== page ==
Long Beach Marches for Science

24 Apr

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Hundreds of people, many of them—teachers, scientists and students—marched on the sidewalk on Saturday, April 22, north on Atlantic from San Antonio Drive to Houghton Park in Long Beach, which was part of the marches worldwide, nationally and in California, which was self-identified as the March for Science.

The Facebook page for the Long Beach event said, “We are people who value science: scientists, educators, journalists, students, neighbors, friends, and family. We come from all races, all religions, all gender identities, all sexual orientations, all abilities, all socioeconomic backgrounds, all political perspectives, and all nationalities…What unites us is a love of science, and an insatiable curiosity. We all recognize that science is everywhere and affects everyone.”

According to the Facebook page for the national event, marches were in more than 600 cities nationally and in more than 40 cities across California.

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Long Beach Unified School District Board Member Megan Kerr speaking at March for Science Rally, on April 22, in Long Beach, California; Photo by Barry Saks

An organizer of the march was Megan Kerr, who is a member of Long Beach Unified School District Board of Education.  Kerr estimated just as the march began at about 400 people.

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Elaine Villanueva holding a sign before speaking on April 22, at the rally before the March for Science in Long Beach; Photo by Barry Saks

Kerr introduced Elaine Villanueva Bernal, who teaches organic chemistry at Cal State University Long Beach.  Bernal said, “Today I march because chemistry is an essential science that allows us to connect to the world around us and to each other.  It is one, of the many scientific disciplines, that enables us to see that climate change is real and chemistry empowers us to advocate for cleaner air and cleaner water.”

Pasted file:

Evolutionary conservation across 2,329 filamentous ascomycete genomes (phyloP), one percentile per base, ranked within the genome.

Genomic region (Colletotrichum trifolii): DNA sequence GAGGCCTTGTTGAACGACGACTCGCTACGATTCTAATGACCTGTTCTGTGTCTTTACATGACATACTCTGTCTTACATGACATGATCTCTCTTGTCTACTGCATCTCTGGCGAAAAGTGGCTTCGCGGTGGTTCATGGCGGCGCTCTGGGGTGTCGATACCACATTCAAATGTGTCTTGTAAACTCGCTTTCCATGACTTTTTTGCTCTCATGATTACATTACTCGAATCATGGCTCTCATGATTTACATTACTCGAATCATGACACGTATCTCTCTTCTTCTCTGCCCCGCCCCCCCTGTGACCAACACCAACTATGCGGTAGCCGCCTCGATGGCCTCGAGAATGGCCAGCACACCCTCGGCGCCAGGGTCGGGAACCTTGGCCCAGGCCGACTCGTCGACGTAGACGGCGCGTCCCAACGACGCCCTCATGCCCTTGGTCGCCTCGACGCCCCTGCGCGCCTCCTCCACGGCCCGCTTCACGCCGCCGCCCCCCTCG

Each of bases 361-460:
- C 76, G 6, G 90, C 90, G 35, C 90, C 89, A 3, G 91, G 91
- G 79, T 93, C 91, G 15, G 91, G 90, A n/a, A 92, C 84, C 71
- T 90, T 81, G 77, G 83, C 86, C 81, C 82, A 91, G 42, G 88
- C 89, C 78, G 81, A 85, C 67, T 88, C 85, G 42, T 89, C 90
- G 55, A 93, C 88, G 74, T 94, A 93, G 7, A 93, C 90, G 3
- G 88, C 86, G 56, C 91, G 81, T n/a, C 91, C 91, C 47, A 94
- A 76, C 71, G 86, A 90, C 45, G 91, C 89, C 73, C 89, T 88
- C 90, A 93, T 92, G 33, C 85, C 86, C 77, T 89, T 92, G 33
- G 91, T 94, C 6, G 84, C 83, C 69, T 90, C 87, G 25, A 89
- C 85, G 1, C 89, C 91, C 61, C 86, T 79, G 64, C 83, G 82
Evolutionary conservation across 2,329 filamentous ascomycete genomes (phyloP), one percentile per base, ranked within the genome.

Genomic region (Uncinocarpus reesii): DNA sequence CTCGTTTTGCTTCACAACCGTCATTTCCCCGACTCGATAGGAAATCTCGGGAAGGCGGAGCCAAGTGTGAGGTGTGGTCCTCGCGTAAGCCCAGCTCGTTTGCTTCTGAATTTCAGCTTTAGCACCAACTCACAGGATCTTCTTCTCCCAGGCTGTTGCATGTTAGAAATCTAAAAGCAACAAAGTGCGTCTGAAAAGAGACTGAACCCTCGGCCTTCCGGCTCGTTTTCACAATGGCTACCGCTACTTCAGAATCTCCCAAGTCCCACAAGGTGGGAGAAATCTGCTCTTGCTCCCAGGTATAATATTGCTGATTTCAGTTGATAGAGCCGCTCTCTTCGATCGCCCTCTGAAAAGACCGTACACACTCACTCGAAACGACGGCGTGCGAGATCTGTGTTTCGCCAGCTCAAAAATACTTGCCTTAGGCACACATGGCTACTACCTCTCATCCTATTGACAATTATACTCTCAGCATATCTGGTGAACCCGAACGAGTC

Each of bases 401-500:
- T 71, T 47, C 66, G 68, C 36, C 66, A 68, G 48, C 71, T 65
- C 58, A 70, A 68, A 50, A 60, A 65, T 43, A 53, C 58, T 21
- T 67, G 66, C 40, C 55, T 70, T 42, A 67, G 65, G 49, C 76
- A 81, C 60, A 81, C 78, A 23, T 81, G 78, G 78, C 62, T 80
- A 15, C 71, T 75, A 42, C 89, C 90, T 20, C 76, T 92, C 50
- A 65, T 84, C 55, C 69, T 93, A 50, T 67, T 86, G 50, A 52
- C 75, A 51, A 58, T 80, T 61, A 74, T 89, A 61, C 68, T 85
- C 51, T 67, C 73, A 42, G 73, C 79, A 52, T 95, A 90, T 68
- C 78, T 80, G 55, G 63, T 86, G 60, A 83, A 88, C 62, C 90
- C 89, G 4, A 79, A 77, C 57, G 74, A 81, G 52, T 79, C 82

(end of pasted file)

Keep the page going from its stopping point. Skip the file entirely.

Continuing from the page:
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Lisa Martin-Hansen speaking April 22 at rally before the March for Science in Long Beach, California; Photo by Barry Saks

Next to speak was Lisa Martin-Hansen, who also teaches at CSULB.  Martin-Hansen said she was speaking officially for the Association for Science Teacher Education and the National Science Teachers Association.  She said, “When the EPA (Environmental Protection Agency) tells scientists not to share data with the public, science was silenced.  When the NIH (National Institute of Health) budget is cut, it affects research that directly relates to our wellbeing.  When funding for satellites to gather climate data is no longer provided, that holds back our progress.”

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Chris Lowe speaking at March for Science rally before marching on April 22 in Long Beach, California; Photo by Barry Saks

The last CSULB educator to speak was Chris Lowe, who is the Director of the Shark Lab.   Lowe said, “I’m here today to march for the ocean.  So, we have made great strides improving our ocean health.  In fact, sharks have come back….Marine mammals have come back…. and, of course, our oceans are getting cleaner…. As someone who is training the next generation…we need to be here today and we need to show that we care about science.”